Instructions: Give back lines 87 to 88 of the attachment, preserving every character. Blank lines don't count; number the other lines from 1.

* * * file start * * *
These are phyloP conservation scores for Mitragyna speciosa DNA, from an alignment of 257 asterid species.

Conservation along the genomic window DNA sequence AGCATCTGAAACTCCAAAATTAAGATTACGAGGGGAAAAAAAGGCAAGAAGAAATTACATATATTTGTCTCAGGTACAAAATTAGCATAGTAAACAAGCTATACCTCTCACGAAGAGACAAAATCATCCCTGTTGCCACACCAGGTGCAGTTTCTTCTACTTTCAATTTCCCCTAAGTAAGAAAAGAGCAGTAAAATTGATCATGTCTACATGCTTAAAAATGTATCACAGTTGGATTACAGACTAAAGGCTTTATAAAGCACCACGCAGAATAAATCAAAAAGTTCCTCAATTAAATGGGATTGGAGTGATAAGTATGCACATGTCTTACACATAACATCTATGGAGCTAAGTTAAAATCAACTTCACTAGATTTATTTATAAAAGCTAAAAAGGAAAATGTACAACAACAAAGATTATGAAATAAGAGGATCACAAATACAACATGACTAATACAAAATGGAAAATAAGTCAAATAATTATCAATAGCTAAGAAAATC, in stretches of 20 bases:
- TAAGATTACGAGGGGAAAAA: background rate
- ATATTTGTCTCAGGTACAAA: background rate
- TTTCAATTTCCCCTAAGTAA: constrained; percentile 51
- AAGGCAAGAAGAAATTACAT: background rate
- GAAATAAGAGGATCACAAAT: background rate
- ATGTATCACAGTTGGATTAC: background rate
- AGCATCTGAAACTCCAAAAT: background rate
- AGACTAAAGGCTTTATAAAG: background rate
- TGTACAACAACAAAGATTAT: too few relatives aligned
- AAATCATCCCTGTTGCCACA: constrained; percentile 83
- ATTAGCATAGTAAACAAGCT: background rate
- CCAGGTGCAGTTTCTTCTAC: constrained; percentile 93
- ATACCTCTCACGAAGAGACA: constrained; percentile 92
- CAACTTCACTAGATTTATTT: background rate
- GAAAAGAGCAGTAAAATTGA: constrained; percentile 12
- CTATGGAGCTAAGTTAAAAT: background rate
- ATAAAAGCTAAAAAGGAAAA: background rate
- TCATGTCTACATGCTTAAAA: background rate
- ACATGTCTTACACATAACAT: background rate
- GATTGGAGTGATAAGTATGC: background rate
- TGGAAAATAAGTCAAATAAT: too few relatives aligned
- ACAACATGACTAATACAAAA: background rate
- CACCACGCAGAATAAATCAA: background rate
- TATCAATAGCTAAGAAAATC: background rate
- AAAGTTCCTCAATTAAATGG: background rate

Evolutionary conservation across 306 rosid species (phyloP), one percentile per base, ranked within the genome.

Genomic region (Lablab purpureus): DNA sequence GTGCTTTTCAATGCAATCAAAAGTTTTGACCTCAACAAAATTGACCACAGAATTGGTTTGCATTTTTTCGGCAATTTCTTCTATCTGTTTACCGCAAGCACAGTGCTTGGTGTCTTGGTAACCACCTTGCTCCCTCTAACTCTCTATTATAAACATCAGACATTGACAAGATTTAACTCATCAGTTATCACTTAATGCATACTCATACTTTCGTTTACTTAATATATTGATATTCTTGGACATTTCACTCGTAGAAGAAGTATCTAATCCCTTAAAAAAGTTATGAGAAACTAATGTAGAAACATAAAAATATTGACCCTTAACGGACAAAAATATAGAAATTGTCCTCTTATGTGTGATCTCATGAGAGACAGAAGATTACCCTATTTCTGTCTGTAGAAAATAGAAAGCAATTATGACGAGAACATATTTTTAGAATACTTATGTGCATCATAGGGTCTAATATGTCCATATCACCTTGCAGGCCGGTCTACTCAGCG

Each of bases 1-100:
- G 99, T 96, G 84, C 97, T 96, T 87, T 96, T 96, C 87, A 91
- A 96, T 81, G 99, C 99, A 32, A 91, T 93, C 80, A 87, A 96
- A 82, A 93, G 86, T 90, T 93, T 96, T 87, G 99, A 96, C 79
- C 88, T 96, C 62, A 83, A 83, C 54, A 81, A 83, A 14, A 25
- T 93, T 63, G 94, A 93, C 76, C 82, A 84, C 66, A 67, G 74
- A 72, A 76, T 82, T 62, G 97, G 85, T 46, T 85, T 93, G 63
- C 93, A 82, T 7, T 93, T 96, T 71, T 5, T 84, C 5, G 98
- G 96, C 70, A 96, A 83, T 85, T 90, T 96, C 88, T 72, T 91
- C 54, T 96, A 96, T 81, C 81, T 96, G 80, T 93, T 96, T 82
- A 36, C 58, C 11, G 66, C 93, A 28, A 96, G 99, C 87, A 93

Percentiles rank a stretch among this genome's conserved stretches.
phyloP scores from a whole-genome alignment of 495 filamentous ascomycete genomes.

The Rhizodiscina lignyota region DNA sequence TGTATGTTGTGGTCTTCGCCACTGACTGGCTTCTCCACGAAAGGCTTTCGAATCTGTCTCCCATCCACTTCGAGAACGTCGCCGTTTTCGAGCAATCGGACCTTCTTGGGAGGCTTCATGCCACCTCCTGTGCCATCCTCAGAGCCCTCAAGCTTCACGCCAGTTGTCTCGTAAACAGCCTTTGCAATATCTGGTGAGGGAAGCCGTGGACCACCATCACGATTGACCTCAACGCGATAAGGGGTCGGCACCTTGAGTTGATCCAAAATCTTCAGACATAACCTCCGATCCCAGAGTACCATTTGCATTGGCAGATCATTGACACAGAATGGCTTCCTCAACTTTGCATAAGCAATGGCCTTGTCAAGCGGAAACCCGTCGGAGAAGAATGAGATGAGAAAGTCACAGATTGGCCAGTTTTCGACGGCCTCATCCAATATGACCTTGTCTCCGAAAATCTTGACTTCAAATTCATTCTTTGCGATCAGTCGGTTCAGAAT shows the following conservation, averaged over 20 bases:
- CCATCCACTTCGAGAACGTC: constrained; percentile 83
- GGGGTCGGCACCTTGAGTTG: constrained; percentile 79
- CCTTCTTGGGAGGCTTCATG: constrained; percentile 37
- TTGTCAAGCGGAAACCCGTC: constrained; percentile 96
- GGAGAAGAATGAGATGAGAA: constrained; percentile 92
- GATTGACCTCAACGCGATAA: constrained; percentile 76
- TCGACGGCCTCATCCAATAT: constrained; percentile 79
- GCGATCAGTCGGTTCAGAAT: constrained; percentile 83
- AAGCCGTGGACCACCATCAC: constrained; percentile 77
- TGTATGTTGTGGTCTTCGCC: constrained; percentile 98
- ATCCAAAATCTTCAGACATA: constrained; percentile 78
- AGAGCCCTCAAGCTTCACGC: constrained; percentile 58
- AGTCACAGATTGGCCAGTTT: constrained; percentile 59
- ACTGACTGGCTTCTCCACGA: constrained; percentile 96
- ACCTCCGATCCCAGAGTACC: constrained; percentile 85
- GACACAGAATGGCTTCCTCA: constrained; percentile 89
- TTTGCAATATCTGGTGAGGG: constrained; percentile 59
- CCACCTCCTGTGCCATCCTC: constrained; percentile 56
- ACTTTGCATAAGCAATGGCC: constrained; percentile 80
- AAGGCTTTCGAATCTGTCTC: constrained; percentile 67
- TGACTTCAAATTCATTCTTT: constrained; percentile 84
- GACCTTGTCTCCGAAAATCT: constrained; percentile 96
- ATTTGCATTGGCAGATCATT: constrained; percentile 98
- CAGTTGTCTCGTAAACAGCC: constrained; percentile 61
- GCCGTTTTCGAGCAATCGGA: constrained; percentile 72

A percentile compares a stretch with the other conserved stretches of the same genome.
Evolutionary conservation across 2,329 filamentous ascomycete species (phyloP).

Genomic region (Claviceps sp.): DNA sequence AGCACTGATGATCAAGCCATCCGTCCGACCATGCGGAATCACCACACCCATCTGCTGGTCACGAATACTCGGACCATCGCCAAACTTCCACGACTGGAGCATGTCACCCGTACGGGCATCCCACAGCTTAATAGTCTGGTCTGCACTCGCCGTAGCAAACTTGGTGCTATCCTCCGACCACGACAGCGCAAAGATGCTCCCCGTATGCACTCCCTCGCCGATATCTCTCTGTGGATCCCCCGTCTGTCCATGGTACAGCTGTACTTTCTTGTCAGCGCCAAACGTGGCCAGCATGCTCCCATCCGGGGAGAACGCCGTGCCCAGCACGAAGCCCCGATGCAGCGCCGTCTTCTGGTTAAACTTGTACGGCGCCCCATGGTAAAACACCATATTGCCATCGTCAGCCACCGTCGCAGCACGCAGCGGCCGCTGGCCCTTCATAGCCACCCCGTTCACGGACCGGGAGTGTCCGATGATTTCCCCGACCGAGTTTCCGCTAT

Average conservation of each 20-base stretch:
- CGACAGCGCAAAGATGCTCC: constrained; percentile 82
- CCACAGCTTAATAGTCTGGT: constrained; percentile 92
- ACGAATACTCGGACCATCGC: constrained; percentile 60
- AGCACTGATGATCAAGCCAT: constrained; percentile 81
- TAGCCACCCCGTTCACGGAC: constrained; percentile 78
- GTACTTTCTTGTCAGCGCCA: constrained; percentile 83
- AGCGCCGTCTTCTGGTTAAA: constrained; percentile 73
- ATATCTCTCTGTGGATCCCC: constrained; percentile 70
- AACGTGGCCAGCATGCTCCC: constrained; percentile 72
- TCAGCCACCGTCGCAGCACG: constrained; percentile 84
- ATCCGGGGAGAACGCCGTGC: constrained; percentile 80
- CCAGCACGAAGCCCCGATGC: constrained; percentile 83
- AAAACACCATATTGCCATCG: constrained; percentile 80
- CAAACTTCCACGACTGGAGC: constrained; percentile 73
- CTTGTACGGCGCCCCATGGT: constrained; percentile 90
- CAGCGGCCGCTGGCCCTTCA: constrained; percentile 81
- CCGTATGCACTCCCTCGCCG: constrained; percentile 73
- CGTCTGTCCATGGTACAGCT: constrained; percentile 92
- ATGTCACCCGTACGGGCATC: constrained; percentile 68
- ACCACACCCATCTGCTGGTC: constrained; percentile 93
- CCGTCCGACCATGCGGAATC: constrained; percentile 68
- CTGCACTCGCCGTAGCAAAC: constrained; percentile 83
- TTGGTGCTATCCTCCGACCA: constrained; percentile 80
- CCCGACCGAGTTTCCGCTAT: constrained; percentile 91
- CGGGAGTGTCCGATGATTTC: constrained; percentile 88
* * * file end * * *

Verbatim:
- CTTGTACGGCGCCCCATGGT: constrained; percentile 90
- CAGCGGCCGCTGGCCCTTCA: constrained; percentile 81